Custody in two states out of wedlock


I am a committed devoted father of a 3 1/2 year old son. I was in a 1 month relationship – after the relationship ended – the lady informed me that she was pregnant. I chose not to marry her – but intended to be a full part of my child’s life. At the time we both lived in Florida.My son’s mother chose not to let him carry my last name – but my name is on the birth certificate. I have always paid child support, and spent time with my son most times on a daily basis. A little over a year ago my son’s mother decided to move to North Carolina – I was devastated. I have continued to communicate via phone with my son several times a week and once a month travel to him for a long week-end. The cost is incredible! The mother will not let him come to Florida to visit. My son lives with his mother & grandparents (all who are good to him – but smoke cigarettes and eat poorly) and his 2 cousins (whose parents have turned care over to the grandparents).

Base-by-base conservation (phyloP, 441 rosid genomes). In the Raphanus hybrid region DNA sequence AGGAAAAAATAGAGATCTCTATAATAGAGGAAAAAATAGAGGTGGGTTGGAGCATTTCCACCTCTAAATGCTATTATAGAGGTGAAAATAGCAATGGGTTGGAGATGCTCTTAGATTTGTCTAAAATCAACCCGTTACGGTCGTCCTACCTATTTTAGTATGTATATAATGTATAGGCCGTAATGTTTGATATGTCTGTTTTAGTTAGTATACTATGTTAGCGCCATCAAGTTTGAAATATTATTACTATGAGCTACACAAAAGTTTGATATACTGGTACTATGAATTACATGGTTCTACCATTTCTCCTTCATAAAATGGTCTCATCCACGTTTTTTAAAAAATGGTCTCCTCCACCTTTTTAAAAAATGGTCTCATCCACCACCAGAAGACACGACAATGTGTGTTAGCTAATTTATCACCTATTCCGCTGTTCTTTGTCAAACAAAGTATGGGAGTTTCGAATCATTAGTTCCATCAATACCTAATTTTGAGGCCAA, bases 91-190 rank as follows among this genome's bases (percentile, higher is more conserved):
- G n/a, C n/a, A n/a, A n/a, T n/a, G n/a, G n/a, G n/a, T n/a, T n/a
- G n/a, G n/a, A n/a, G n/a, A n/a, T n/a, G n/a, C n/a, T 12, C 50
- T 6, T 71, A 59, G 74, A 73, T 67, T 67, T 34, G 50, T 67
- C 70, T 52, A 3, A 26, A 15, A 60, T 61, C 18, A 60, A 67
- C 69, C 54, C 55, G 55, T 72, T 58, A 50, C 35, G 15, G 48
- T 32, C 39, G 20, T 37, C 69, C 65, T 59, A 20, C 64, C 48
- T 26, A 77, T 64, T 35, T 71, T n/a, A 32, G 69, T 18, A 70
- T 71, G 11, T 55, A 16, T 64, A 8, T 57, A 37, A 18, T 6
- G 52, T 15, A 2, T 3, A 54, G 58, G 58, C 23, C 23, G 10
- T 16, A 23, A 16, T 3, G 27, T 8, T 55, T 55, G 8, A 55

I would like to know what parental rights I have. If it was a perfect world my son would be living with me. I would like to know if, as a single dad, I can have any rights to visitation here at my home and what other rights I may have. I look forward to a response.



First, I would like to commend you on your outstanding efforts and your devotion to your son. When the necessities of life require that parents move to different cities, the stresses on the parents and on the children can be significant. Your commitment to stay in contact with your son is above and beyond the norm.